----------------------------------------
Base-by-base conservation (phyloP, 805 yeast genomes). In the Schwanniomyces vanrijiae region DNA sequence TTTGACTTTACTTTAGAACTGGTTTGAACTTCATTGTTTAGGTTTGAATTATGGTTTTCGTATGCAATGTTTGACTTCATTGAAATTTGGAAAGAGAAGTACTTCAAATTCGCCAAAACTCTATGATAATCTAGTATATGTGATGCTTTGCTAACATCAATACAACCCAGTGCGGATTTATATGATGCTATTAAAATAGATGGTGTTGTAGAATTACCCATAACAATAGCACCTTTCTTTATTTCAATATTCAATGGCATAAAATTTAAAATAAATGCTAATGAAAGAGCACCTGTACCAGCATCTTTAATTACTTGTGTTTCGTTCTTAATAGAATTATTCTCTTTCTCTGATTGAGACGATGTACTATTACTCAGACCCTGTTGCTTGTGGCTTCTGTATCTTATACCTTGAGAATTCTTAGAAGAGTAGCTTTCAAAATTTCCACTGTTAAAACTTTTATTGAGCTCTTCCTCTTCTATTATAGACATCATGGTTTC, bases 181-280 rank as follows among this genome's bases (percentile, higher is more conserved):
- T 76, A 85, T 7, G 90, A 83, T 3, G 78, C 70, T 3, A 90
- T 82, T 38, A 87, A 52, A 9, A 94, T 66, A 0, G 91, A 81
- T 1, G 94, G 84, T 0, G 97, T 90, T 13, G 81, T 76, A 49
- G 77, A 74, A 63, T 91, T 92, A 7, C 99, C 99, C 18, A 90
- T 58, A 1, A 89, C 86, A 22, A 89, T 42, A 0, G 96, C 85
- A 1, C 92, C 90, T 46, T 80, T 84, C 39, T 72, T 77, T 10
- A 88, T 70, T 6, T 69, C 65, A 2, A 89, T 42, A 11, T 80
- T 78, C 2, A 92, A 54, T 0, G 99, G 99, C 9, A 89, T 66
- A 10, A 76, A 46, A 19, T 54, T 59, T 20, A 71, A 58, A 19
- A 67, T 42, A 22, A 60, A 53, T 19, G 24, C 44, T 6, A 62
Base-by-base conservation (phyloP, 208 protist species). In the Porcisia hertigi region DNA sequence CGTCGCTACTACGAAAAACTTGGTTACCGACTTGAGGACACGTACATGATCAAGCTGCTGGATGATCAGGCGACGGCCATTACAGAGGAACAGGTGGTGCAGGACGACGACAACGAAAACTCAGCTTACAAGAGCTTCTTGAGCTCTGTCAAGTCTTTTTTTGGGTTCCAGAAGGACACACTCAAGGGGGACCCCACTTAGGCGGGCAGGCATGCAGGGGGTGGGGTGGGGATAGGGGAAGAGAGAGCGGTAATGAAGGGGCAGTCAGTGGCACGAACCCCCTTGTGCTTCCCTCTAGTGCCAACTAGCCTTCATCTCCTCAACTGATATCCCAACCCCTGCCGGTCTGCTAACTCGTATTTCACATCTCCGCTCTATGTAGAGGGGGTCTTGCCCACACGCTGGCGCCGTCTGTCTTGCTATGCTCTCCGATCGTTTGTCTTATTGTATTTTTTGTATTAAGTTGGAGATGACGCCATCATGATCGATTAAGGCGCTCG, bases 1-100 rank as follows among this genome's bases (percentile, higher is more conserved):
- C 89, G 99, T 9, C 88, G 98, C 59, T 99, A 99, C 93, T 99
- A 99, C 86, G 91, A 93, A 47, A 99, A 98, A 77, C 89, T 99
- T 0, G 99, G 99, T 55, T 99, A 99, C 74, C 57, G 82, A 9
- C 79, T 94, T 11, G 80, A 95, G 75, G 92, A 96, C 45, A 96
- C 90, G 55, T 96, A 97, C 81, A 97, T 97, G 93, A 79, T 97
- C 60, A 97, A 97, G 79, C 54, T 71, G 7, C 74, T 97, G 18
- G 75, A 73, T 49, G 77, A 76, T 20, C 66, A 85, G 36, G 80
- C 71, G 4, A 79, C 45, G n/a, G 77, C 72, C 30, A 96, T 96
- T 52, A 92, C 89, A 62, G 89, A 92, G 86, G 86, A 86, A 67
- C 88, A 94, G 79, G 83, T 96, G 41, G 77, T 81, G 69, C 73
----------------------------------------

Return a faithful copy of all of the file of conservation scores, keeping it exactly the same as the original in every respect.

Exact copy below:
Base-by-base conservation (phyloP, 805 yeast genomes). In the Schwanniomyces vanrijiae region DNA sequence TTTGACTTTACTTTAGAACTGGTTTGAACTTCATTGTTTAGGTTTGAATTATGGTTTTCGTATGCAATGTTTGACTTCATTGAAATTTGGAAAGAGAAGTACTTCAAATTCGCCAAAACTCTATGATAATCTAGTATATGTGATGCTTTGCTAACATCAATACAACCCAGTGCGGATTTATATGATGCTATTAAAATAGATGGTGTTGTAGAATTACCCATAACAATAGCACCTTTCTTTATTTCAATATTCAATGGCATAAAATTTAAAATAAATGCTAATGAAAGAGCACCTGTACCAGCATCTTTAATTACTTGTGTTTCGTTCTTAATAGAATTATTCTCTTTCTCTGATTGAGACGATGTACTATTACTCAGACCCTGTTGCTTGTGGCTTCTGTATCTTATACCTTGAGAATTCTTAGAAGAGTAGCTTTCAAAATTTCCACTGTTAAAACTTTTATTGAGCTCTTCCTCTTCTATTATAGACATCATGGTTTC, bases 181-280 rank as follows among this genome's bases (percentile, higher is more conserved):
- T 76, A 85, T 7, G 90, A 83, T 3, G 78, C 70, T 3, A 90
- T 82, T 38, A 87, A 52, A 9, A 94, T 66, A 0, G 91, A 81
- T 1, G 94, G 84, T 0, G 97, T 90, T 13, G 81, T 76, A 49
- G 77, A 74, A 63, T 91, T 92, A 7, C 99, C 99, C 18, A 90
- T 58, A 1, A 89, C 86, A 22, A 89, T 42, A 0, G 96, C 85
- A 1, C 92, C 90, T 46, T 80, T 84, C 39, T 72, T 77, T 10
- A 88, T 70, T 6, T 69, C 65, A 2, A 89, T 42, A 11, T 80
- T 78, C 2, A 92, A 54, T 0, G 99, G 99, C 9, A 89, T 66
- A 10, A 76, A 46, A 19, T 54, T 59, T 20, A 71, A 58, A 19
- A 67, T 42, A 22, A 60, A 53, T 19, G 24, C 44, T 6, A 62
Base-by-base conservation (phyloP, 208 protist species). In the Porcisia hertigi region DNA sequence CGTCGCTACTACGAAAAACTTGGTTACCGACTTGAGGACACGTACATGATCAAGCTGCTGGATGATCAGGCGACGGCCATTACAGAGGAACAGGTGGTGCAGGACGACGACAACGAAAACTCAGCTTACAAGAGCTTCTTGAGCTCTGTCAAGTCTTTTTTTGGGTTCCAGAAGGACACACTCAAGGGGGACCCCACTTAGGCGGGCAGGCATGCAGGGGGTGGGGTGGGGATAGGGGAAGAGAGAGCGGTAATGAAGGGGCAGTCAGTGGCACGAACCCCCTTGTGCTTCCCTCTAGTGCCAACTAGCCTTCATCTCCTCAACTGATATCCCAACCCCTGCCGGTCTGCTAACTCGTATTTCACATCTCCGCTCTATGTAGAGGGGGTCTTGCCCACACGCTGGCGCCGTCTGTCTTGCTATGCTCTCCGATCGTTTGTCTTATTGTATTTTTTGTATTAAGTTGGAGATGACGCCATCATGATCGATTAAGGCGCTCG, bases 1-100 rank as follows among this genome's bases (percentile, higher is more conserved):
- C 89, G 99, T 9, C 88, G 98, C 59, T 99, A 99, C 93, T 99
- A 99, C 86, G 91, A 93, A 47, A 99, A 98, A 77, C 89, T 99
- T 0, G 99, G 99, T 55, T 99, A 99, C 74, C 57, G 82, A 9
- C 79, T 94, T 11, G 80, A 95, G 75, G 92, A 96, C 45, A 96
- C 90, G 55, T 96, A 97, C 81, A 97, T 97, G 93, A 79, T 97
- C 60, A 97, A 97, G 79, C 54, T 71, G 7, C 74, T 97, G 18
- G 75, A 73, T 49, G 77, A 76, T 20, C 66, A 85, G 36, G 80
- C 71, G 4, A 79, C 45, G n/a, G 77, C 72, C 30, A 96, T 96
- T 52, A 92, C 89, A 62, G 89, A 92, G 86, G 86, A 86, A 67
- C 88, A 94, G 79, G 83, T 96, G 41, G 77, T 81, G 69, C 73